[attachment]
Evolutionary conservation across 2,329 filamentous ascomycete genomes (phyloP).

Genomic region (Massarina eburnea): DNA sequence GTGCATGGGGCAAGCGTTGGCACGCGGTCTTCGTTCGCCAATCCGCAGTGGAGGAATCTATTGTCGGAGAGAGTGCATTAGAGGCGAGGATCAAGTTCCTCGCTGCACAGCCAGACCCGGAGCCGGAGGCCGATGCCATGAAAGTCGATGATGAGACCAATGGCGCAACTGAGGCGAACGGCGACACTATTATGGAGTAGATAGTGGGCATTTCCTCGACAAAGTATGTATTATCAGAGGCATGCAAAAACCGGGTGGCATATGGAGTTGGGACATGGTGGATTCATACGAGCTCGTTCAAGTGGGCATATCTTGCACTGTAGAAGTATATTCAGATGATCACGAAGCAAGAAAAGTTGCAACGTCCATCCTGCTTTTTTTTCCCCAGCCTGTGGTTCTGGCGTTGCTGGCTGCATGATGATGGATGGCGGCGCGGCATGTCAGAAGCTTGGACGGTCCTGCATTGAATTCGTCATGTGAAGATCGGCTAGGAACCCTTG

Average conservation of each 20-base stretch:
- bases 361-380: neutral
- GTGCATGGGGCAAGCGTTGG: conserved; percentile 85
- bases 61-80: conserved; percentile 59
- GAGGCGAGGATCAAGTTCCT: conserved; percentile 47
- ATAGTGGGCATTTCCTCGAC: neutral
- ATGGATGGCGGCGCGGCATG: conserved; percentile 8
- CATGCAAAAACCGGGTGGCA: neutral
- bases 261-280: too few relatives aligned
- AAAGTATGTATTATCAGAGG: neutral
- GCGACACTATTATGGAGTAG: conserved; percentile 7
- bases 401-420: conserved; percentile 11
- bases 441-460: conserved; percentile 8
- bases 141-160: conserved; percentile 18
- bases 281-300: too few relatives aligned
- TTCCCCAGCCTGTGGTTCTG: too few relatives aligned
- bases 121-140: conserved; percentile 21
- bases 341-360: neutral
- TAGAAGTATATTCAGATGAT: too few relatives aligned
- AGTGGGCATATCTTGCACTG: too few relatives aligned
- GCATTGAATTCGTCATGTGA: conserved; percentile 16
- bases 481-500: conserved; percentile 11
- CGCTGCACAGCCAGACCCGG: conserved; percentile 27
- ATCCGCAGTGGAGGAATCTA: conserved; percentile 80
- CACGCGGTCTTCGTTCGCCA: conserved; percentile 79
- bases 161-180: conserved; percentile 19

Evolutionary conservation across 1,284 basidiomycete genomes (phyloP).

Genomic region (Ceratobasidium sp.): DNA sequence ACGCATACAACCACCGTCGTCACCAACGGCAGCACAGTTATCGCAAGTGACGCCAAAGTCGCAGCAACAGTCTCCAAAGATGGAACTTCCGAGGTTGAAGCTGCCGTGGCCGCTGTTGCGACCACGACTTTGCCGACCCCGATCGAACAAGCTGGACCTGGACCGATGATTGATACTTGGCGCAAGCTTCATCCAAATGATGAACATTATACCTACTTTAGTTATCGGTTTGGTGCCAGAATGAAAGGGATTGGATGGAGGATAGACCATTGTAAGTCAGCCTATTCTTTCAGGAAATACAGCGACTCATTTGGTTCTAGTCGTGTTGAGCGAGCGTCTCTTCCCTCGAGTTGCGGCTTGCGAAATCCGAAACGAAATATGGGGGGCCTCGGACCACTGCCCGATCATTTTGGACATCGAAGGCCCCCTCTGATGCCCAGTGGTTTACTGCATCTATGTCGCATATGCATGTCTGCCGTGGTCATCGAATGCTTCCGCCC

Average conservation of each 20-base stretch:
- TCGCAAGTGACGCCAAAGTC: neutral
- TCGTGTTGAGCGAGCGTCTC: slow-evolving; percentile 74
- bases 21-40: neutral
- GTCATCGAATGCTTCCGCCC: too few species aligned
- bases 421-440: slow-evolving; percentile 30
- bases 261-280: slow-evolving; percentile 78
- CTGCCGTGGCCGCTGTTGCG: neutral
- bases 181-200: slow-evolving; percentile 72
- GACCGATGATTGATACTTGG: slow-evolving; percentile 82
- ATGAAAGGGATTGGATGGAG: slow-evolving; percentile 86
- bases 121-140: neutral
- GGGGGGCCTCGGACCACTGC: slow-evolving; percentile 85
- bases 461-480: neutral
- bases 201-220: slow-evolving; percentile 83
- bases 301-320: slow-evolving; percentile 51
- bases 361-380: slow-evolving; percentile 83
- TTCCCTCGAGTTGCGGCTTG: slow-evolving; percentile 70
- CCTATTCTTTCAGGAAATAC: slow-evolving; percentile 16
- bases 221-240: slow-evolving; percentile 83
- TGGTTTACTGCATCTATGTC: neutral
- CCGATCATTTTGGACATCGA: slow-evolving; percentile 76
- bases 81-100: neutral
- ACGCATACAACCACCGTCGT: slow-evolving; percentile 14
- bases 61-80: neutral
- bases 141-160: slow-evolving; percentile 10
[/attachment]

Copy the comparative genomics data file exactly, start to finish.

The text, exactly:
Evolutionary conservation across 2,329 filamentous ascomycete genomes (phyloP).

Genomic region (Massarina eburnea): DNA sequence GTGCATGGGGCAAGCGTTGGCACGCGGTCTTCGTTCGCCAATCCGCAGTGGAGGAATCTATTGTCGGAGAGAGTGCATTAGAGGCGAGGATCAAGTTCCTCGCTGCACAGCCAGACCCGGAGCCGGAGGCCGATGCCATGAAAGTCGATGATGAGACCAATGGCGCAACTGAGGCGAACGGCGACACTATTATGGAGTAGATAGTGGGCATTTCCTCGACAAAGTATGTATTATCAGAGGCATGCAAAAACCGGGTGGCATATGGAGTTGGGACATGGTGGATTCATACGAGCTCGTTCAAGTGGGCATATCTTGCACTGTAGAAGTATATTCAGATGATCACGAAGCAAGAAAAGTTGCAACGTCCATCCTGCTTTTTTTTCCCCAGCCTGTGGTTCTGGCGTTGCTGGCTGCATGATGATGGATGGCGGCGCGGCATGTCAGAAGCTTGGACGGTCCTGCATTGAATTCGTCATGTGAAGATCGGCTAGGAACCCTTG

Average conservation of each 20-base stretch:
- bases 361-380: neutral
- GTGCATGGGGCAAGCGTTGG: conserved; percentile 85
- bases 61-80: conserved; percentile 59
- GAGGCGAGGATCAAGTTCCT: conserved; percentile 47
- ATAGTGGGCATTTCCTCGAC: neutral
- ATGGATGGCGGCGCGGCATG: conserved; percentile 8
- CATGCAAAAACCGGGTGGCA: neutral
- bases 261-280: too few relatives aligned
- AAAGTATGTATTATCAGAGG: neutral
- GCGACACTATTATGGAGTAG: conserved; percentile 7
- bases 401-420: conserved; percentile 11
- bases 441-460: conserved; percentile 8
- bases 141-160: conserved; percentile 18
- bases 281-300: too few relatives aligned
- TTCCCCAGCCTGTGGTTCTG: too few relatives aligned
- bases 121-140: conserved; percentile 21
- bases 341-360: neutral
- TAGAAGTATATTCAGATGAT: too few relatives aligned
- AGTGGGCATATCTTGCACTG: too few relatives aligned
- GCATTGAATTCGTCATGTGA: conserved; percentile 16
- bases 481-500: conserved; percentile 11
- CGCTGCACAGCCAGACCCGG: conserved; percentile 27
- ATCCGCAGTGGAGGAATCTA: conserved; percentile 80
- CACGCGGTCTTCGTTCGCCA: conserved; percentile 79
- bases 161-180: conserved; percentile 19

Evolutionary conservation across 1,284 basidiomycete genomes (phyloP).

Genomic region (Ceratobasidium sp.): DNA sequence ACGCATACAACCACCGTCGTCACCAACGGCAGCACAGTTATCGCAAGTGACGCCAAAGTCGCAGCAACAGTCTCCAAAGATGGAACTTCCGAGGTTGAAGCTGCCGTGGCCGCTGTTGCGACCACGACTTTGCCGACCCCGATCGAACAAGCTGGACCTGGACCGATGATTGATACTTGGCGCAAGCTTCATCCAAATGATGAACATTATACCTACTTTAGTTATCGGTTTGGTGCCAGAATGAAAGGGATTGGATGGAGGATAGACCATTGTAAGTCAGCCTATTCTTTCAGGAAATACAGCGACTCATTTGGTTCTAGTCGTGTTGAGCGAGCGTCTCTTCCCTCGAGTTGCGGCTTGCGAAATCCGAAACGAAATATGGGGGGCCTCGGACCACTGCCCGATCATTTTGGACATCGAAGGCCCCCTCTGATGCCCAGTGGTTTACTGCATCTATGTCGCATATGCATGTCTGCCGTGGTCATCGAATGCTTCCGCCC

Average conservation of each 20-base stretch:
- TCGCAAGTGACGCCAAAGTC: neutral
- TCGTGTTGAGCGAGCGTCTC: slow-evolving; percentile 74
- bases 21-40: neutral
- GTCATCGAATGCTTCCGCCC: too few species aligned
- bases 421-440: slow-evolving; percentile 30
- bases 261-280: slow-evolving; percentile 78
- CTGCCGTGGCCGCTGTTGCG: neutral
- bases 181-200: slow-evolving; percentile 72
- GACCGATGATTGATACTTGG: slow-evolving; percentile 82
- ATGAAAGGGATTGGATGGAG: slow-evolving; percentile 86
- bases 121-140: neutral
- GGGGGGCCTCGGACCACTGC: slow-evolving; percentile 85
- bases 461-480: neutral
- bases 201-220: slow-evolving; percentile 83
- bases 301-320: slow-evolving; percentile 51
- bases 361-380: slow-evolving; percentile 83
- TTCCCTCGAGTTGCGGCTTG: slow-evolving; percentile 70
- CCTATTCTTTCAGGAAATAC: slow-evolving; percentile 16
- bases 221-240: slow-evolving; percentile 83
- TGGTTTACTGCATCTATGTC: neutral
- CCGATCATTTTGGACATCGA: slow-evolving; percentile 76
- bases 81-100: neutral
- ACGCATACAACCACCGTCGT: slow-evolving; percentile 14
- bases 61-80: neutral
- bases 141-160: slow-evolving; percentile 10